Background: Hypothermia is a rare, but potentially fatal adverse effect of antipsychotic drug (APD) use. Although the opposite condition, hyperthermia, has been researched extensively in the context of the malignant antipsychotic syndrome, little is known about hypothermia due to APDs.
Objective: This study aimed to review the literature on hypothermia in the context of APD use, and formulate implications for research and clinical care.
Methods: A systematic search was made in PubMed and Ovid Medline.
Results: The literature search yielded 433 articles, including 57 original case descriptions of hypothermia developed during APD use with non-toxic plasma levels. All cases together indicate that the risk of developing hypothermia is highest during the 7 days following initiation, or increase in dosage, of APDs, especially in the presence of additional predisposing factors, such as advanced age, exposure to cold, adjuvant use of benzodiazepines, and (subclinical) hypothyroidism. In addition, data derived from drug-monitoring agencies suggest that the prevalence of APD-related hypothermia is at least 10 times higher than suggested by the literature.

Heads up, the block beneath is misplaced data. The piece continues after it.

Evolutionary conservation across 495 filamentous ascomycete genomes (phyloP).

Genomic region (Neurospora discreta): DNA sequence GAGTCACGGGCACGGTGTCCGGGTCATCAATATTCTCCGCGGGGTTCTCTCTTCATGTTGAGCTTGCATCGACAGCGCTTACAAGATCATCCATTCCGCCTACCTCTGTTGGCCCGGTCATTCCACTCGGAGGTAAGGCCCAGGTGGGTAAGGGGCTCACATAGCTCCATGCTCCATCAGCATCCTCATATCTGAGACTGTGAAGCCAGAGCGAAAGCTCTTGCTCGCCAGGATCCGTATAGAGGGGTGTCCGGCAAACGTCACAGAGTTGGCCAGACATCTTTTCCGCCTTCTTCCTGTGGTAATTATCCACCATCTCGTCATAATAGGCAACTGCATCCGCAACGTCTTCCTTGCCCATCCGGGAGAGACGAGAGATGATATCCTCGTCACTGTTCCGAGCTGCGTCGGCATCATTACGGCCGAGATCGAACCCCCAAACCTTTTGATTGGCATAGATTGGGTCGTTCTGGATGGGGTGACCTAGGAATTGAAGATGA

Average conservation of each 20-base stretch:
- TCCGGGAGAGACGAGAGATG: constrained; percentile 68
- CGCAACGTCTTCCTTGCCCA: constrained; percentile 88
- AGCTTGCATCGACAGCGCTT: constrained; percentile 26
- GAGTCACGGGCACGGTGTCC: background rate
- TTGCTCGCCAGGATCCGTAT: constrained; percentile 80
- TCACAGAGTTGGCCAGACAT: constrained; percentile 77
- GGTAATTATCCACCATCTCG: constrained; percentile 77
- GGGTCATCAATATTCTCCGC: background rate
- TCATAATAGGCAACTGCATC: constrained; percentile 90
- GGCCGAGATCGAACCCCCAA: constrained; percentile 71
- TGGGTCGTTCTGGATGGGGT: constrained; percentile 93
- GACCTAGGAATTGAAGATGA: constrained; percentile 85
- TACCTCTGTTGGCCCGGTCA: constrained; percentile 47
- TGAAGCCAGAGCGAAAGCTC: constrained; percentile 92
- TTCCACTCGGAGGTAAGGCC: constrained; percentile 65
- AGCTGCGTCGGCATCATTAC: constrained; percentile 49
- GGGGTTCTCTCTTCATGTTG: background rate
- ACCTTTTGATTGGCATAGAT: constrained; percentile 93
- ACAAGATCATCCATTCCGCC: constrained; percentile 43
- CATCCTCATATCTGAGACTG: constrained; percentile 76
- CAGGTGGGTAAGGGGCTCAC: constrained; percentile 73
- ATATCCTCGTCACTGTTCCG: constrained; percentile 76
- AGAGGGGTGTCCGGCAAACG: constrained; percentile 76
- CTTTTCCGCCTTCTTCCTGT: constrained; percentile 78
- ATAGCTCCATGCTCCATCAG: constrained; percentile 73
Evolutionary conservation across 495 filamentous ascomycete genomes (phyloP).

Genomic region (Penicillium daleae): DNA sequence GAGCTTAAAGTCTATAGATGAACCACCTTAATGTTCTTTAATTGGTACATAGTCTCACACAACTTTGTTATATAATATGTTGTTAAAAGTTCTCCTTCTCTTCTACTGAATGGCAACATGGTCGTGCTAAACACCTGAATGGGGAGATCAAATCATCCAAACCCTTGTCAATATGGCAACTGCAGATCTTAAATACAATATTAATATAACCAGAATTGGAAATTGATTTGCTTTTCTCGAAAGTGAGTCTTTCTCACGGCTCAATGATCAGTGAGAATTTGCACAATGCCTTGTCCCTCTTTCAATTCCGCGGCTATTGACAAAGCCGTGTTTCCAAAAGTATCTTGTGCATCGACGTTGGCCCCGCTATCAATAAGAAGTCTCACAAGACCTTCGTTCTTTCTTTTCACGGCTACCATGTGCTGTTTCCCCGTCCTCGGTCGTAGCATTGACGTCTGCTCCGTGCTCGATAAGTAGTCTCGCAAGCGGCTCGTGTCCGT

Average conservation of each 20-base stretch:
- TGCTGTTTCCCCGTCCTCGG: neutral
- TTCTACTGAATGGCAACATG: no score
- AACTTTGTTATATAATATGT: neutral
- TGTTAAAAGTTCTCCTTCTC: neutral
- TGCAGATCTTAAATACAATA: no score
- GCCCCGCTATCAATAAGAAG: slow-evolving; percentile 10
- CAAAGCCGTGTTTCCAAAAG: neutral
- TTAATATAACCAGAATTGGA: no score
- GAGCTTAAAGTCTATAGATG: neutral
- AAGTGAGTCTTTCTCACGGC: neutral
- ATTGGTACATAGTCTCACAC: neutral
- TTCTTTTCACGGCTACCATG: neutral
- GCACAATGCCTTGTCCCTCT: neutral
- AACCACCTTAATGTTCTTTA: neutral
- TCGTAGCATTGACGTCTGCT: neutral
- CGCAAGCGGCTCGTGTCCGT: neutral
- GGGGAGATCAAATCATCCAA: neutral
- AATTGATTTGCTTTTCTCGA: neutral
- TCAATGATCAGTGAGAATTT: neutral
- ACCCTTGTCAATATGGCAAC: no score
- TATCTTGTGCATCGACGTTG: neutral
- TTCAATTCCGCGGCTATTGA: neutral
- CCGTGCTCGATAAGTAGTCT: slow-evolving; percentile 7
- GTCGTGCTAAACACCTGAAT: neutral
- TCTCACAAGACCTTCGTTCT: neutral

Conclusion: We conclude that health-care professionals need to monitor the body temperature of patients starting with (an increased dose of) APDs for a duration of 7-10 days to prevent hypothermia, especially in the presence of multiple risk factors. Moreover, systematic studies are needed to establish the actual prevalence of APD-related hypothermia as well as the relative risk for individual APDs.
Keywords: body temperature; neuroleptic; old age; side effect; thermoregulation.